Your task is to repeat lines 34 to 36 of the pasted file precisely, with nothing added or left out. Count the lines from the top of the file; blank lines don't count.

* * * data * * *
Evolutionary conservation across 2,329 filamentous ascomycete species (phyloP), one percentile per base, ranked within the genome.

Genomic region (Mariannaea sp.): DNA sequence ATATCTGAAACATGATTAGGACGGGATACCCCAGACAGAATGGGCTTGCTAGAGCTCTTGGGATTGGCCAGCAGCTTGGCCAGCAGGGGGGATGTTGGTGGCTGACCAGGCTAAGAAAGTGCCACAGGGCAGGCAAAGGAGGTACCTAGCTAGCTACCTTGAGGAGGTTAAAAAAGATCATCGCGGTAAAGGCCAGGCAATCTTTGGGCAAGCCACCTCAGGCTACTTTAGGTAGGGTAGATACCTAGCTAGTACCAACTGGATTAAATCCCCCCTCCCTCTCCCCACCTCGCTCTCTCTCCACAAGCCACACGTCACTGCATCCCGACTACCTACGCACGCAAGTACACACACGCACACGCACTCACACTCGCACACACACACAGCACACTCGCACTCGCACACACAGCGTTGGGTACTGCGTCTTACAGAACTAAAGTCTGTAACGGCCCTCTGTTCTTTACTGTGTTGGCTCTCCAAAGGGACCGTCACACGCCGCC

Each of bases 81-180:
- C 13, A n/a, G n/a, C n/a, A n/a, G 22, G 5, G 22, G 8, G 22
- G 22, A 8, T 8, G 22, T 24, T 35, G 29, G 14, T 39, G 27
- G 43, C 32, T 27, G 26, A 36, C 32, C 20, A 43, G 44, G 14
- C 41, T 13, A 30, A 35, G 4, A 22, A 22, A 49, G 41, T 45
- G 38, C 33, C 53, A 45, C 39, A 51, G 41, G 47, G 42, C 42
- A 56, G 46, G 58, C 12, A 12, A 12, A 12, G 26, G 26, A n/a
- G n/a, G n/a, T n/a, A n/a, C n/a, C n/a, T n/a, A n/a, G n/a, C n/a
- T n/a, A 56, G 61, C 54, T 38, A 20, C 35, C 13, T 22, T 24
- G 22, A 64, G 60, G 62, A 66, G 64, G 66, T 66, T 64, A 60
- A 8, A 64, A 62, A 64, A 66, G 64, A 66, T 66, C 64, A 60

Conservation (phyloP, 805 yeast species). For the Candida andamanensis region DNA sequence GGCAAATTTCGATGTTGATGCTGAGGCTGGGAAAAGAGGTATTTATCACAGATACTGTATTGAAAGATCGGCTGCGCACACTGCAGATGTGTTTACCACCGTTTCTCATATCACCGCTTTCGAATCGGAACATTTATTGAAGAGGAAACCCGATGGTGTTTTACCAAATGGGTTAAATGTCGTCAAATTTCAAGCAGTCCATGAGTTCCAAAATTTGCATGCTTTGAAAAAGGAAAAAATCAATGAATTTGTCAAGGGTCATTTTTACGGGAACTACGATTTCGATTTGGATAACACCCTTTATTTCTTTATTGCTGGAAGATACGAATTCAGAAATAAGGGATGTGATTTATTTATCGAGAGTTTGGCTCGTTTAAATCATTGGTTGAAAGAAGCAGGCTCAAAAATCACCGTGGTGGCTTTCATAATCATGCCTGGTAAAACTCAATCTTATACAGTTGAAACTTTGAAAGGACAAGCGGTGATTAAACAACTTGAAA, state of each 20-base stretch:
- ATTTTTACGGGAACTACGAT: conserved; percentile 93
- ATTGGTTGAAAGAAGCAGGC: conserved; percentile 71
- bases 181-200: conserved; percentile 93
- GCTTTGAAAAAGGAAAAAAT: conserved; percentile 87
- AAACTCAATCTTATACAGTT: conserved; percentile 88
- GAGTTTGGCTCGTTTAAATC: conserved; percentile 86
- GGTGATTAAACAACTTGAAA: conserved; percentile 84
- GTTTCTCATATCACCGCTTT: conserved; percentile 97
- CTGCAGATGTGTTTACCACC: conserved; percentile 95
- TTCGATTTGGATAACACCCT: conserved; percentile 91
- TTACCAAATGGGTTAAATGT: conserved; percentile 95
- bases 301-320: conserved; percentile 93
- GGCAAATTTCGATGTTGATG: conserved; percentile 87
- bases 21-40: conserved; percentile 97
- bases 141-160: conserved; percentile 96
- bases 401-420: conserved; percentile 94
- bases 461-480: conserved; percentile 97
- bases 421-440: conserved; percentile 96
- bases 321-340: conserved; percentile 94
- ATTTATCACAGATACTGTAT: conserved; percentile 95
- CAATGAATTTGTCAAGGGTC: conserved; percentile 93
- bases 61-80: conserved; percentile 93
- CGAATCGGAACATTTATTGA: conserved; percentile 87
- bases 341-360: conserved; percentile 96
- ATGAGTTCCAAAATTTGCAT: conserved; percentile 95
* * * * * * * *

- ATTTATCACAGATACTGTAT: conserved; percentile 95
- CAATGAATTTGTCAAGGGTC: conserved; percentile 93
- bases 61-80: conserved; percentile 93